A prospective longitudinal study of postnatal quality of life among Hong Kong women: Comparison between normal vaginal delivery and caesarean section
4th International Conference on Obstetrics and Gynecology
November 14-15, 2019 | Singapore
Maise SM CHAN
The Chinese University of Hong Kong, Hong Kong
Scientific Tracks Abstracts : Res Rep Gynaecol Obstet
To compare the quality of life (QOL) in Hong Kong women who gave birth by normal vaginal delivery (NVD) and those delivered by Caesarean section (CS). Women were evaluated on discharge from hospital and 4 weeks after delivery. This was a prospective longitudinal study conducted in the obstetrics unit of United Christian Hospital in Hong Kong from December 2009 to March 2010. A total of 75 women with NVD and 75 women with CS were recruited. QOL was measured by a generic questionnaire, Short Form 12 version 2 on discharge from hospital and at 4 weeks after delivery. The first questionnaire involved completion of a self-reported form, the second was completed by telephone interview. The data were analyzed using Microsoft Excel and the IBM SPSS software. On discharge from hospital, 86% (129/150) of women returned a completed questionnaire. The mean scores of physical functioning (p=0.01), vitality (p=0.003), social functioning (p=0.003), bodily pain (p=0.02), mental health (p=0.01), as well as physical component summary (p=0.01) and mental component summary (p=0.03) scores were significantly higher in women who delivered by NVD than by CS. At 4 weeks after delivery, 75% (113/150) completed the questionnaire. There was a remarkable difference in general health (p=0.01), physical component summary measure (p=0.003), and social functioning (p=0.05) between NVD and CS groups. Women who had an NVD enjoyed a generally better QOL than those who delivered by CS, both on discharge from hospital and 4 weeks after delivery. NVD is recommended for women without indications for CS.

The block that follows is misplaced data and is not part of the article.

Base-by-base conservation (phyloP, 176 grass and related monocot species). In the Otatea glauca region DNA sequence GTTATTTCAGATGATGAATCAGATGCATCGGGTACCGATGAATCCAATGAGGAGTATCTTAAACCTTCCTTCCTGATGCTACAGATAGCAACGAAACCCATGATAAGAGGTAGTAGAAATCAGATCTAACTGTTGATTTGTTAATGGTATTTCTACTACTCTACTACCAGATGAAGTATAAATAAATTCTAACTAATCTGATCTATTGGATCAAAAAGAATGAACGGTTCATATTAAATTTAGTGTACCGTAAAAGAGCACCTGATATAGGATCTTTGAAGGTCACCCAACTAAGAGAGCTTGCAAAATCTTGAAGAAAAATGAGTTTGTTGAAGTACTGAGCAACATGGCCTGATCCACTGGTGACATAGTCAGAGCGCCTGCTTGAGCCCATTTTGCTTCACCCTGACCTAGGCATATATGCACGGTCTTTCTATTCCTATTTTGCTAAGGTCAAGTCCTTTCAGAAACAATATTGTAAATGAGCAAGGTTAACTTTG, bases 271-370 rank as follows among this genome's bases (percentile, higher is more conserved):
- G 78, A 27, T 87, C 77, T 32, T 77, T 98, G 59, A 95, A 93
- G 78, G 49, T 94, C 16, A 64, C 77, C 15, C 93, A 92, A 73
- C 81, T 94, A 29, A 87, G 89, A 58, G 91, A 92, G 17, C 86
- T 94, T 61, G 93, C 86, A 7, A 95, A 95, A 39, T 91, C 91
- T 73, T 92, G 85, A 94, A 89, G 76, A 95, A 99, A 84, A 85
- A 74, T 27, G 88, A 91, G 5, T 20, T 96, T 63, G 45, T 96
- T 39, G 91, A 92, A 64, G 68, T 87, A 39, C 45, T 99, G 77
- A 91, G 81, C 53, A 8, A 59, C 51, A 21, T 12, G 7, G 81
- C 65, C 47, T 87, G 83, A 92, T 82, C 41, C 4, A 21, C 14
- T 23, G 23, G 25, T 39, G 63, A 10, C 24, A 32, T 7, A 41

Maise SM CHAN commenced her nursing career for more than 15 years. She has practiced in various clinical settings and worked as a midwife in local public hospital for more than 7 years. She is currently training Registered Nurse at School of General Nursing of Hospital Authority. She completed her master’s degree in the Chinese University of Hong Kong. Her research paper was presented in Asian Chinese Quality of Life Conference and was published in Hong Kong Journal of Gynecology, Obstetrics and Midwifery. Her professional interest focus on midwifery and nursing education.
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